Trust in Public Professionals and their Professions

Authored by: Frédérique Six

The Routledge Companion to Trust

Print publication date:  March  2018
Online publication date:  March  2018

Print ISBN: 9781138817593
eBook ISBN: 9781315745572
Adobe ISBN:

10.4324/9781315745572-25

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Abstract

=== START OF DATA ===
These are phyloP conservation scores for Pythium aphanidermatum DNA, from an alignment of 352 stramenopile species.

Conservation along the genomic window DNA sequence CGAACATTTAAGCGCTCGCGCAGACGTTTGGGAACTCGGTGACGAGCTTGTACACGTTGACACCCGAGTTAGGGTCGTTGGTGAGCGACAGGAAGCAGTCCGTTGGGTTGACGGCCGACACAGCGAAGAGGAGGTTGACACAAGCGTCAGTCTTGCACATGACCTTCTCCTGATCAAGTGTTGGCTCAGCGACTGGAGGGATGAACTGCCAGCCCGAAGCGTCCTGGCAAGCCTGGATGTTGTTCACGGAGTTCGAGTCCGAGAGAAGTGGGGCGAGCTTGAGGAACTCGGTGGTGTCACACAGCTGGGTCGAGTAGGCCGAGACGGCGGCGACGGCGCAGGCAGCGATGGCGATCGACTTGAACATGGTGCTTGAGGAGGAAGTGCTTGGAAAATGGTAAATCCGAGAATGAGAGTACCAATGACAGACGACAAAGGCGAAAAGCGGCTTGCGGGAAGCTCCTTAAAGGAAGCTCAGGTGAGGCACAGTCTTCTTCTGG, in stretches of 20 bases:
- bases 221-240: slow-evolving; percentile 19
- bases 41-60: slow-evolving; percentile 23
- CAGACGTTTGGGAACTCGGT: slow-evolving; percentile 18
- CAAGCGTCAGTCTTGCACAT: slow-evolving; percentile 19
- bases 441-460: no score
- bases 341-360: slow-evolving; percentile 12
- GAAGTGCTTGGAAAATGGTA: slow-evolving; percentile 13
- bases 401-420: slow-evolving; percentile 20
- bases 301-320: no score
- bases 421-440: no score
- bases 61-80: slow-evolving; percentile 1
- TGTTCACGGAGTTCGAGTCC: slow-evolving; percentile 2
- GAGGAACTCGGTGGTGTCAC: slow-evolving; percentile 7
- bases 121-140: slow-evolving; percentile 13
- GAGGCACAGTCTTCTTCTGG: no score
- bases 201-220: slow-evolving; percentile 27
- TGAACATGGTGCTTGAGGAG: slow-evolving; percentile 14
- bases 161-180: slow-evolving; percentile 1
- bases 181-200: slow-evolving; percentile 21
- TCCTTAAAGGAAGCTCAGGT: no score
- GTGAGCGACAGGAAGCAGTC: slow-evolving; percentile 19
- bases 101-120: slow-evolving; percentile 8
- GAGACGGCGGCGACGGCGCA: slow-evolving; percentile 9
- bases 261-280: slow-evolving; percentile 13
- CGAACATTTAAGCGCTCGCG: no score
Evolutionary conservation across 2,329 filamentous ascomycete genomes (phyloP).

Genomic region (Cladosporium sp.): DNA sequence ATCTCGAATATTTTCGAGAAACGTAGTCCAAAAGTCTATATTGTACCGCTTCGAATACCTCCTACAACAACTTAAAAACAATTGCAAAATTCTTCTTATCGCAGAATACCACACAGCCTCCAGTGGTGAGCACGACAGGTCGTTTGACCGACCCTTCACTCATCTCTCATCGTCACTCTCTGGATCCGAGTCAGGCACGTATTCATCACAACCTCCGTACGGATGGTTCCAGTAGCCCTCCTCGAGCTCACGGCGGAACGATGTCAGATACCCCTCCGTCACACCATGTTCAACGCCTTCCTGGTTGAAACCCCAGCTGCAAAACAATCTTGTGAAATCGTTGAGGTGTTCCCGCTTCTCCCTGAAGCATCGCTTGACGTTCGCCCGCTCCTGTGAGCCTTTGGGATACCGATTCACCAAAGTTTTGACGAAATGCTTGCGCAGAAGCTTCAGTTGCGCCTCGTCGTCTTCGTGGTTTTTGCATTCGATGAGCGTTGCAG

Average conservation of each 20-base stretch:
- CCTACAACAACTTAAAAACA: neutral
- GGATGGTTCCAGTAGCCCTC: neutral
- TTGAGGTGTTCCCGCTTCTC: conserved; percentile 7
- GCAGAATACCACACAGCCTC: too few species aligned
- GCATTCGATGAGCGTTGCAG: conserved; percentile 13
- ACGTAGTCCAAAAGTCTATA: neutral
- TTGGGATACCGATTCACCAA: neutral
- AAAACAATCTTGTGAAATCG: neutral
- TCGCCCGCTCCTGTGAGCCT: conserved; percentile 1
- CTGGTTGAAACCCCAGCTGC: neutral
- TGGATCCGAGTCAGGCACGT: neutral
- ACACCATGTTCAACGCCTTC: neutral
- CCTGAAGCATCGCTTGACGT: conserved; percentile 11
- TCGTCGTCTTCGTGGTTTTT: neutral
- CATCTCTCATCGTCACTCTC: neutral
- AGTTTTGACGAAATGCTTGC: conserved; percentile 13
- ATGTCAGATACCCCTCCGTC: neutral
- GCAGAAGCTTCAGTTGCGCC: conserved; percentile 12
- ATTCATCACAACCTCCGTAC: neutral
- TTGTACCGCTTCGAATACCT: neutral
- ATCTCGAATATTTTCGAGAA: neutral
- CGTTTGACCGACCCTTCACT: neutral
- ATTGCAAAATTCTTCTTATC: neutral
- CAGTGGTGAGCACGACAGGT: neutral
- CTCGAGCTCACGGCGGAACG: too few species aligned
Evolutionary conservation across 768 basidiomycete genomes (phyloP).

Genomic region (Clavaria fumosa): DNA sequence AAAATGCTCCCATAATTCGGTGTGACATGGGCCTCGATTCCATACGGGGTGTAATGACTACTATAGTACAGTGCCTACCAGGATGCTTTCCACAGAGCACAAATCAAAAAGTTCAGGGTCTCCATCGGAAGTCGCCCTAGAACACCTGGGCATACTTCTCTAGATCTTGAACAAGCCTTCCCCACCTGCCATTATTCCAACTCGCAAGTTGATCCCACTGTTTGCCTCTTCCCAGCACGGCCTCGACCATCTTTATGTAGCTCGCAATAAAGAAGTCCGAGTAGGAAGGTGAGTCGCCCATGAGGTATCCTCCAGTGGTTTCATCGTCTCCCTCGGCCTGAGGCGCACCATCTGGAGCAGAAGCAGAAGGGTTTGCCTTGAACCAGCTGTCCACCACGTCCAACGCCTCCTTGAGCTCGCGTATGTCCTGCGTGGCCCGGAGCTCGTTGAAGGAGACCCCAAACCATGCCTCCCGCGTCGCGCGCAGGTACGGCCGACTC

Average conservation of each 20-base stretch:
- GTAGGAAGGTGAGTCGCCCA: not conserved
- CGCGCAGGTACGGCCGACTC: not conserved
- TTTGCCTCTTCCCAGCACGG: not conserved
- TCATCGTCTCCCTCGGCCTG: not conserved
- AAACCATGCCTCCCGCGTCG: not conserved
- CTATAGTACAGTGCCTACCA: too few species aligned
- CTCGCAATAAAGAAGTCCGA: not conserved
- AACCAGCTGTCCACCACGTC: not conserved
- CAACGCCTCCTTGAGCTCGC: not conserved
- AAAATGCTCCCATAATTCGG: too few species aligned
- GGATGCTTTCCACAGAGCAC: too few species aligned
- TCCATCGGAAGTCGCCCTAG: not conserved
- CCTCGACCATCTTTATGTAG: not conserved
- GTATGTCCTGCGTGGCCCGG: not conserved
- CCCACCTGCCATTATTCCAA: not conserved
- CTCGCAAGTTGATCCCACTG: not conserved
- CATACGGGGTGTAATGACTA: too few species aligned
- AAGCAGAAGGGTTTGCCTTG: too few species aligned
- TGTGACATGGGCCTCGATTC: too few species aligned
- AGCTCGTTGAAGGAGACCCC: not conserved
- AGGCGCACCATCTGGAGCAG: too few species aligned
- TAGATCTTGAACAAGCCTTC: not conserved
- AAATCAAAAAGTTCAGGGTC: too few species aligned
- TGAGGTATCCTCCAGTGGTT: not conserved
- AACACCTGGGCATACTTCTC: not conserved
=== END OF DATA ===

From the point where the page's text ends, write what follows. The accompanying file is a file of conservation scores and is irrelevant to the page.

Trust in professions is inherently linked to the special position that professions have within our societies. This special position is based on two foundations: their unique expert knowledge and their commitment to public service and societal values (Evetts, 2006; Freidson, 2001). Professionalism as a governance mechanism (cf. Freidson, 2001) is therefore particularly appropriate for tasks and task environments that may be characterized as factually complex – there is uncertainty about what and how things work – and normatively homogeneous with no contested standards and values (Bannink, 2013; Matland, 1995; Noordegraaf & Abma, 2003). This chapter focuses on public professionals, i.e. professionals performing public tasks, like doctors, nurses, teachers or social workers. Public tasks are (partly) funded by the government, even though there may be parallel private markets such as in private education or private health care. It excludes professions that are (primarily) privately funded like consultants, lawyers or engineers.

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